From Time Out (London), October 1, 1976. As I point out in my first collection, Placing Movies (1995), my flip comparison of moviegoing and sex in the latter part of this article led Robin Wood in the Times Educational Supplement (22 October 1976) to virtually link me with the downfall of Western civilization: “The implicit trivialization of art and life is the ultimate stage in our alienation.” This was some time before he declared Celine and Julie Go Boating a masterpiece on his own terms, bringing in a feminist perspective that my own appreciation sorely lacked.–- J.R.
The Plot Thickens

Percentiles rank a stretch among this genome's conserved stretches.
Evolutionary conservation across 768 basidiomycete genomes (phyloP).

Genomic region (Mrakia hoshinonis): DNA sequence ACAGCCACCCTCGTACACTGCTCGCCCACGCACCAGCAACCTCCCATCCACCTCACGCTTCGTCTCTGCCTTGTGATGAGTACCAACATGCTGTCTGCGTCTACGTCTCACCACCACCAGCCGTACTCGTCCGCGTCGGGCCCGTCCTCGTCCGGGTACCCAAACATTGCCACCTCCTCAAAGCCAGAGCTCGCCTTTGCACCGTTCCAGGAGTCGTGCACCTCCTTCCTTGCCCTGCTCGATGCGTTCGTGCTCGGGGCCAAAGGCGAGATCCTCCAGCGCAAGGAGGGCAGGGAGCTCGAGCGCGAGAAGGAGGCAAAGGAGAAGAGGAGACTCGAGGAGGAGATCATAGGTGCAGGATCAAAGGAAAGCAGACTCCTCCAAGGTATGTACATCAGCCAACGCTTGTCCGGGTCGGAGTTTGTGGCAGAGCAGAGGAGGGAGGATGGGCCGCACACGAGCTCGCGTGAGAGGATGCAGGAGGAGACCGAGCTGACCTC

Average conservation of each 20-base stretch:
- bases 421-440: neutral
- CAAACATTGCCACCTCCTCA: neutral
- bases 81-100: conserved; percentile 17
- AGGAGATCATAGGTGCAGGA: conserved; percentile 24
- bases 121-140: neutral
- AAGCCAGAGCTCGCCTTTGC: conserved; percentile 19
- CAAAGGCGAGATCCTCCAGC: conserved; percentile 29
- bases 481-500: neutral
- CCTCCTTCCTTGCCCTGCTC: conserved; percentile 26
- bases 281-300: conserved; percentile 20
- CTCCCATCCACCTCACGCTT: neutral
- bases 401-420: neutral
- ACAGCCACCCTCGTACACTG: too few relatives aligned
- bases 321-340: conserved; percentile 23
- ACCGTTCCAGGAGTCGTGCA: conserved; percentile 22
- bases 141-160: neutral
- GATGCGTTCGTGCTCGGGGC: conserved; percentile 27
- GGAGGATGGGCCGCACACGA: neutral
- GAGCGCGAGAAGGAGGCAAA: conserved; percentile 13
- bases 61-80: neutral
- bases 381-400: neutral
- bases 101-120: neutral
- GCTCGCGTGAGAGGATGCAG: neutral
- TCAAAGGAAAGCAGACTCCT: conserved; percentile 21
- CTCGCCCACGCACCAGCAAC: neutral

I’ve said it before and I’ll say it again: Jacques Rivette is the most important director working in the narrative cinema today. And Celine and Julie Go Boating, while it may not be his most important achievement, is by commonconsent the most enjoyable and accessible of all his movies to date It is also the first of his films to open commercially in England In over a decade. The two movies he has made since, Duelle and Noroît, will both be shown at this year’s London Film Festival — along with Sérail, the first feature by Eduardo de Gregorio, Rivette’s scriptwriter.
Considering the fact that all of Rivette’s most exciting and innovatory work has been made over the past ten years, one might well ask why it has taken so long for any of this work to be released here.… Read more »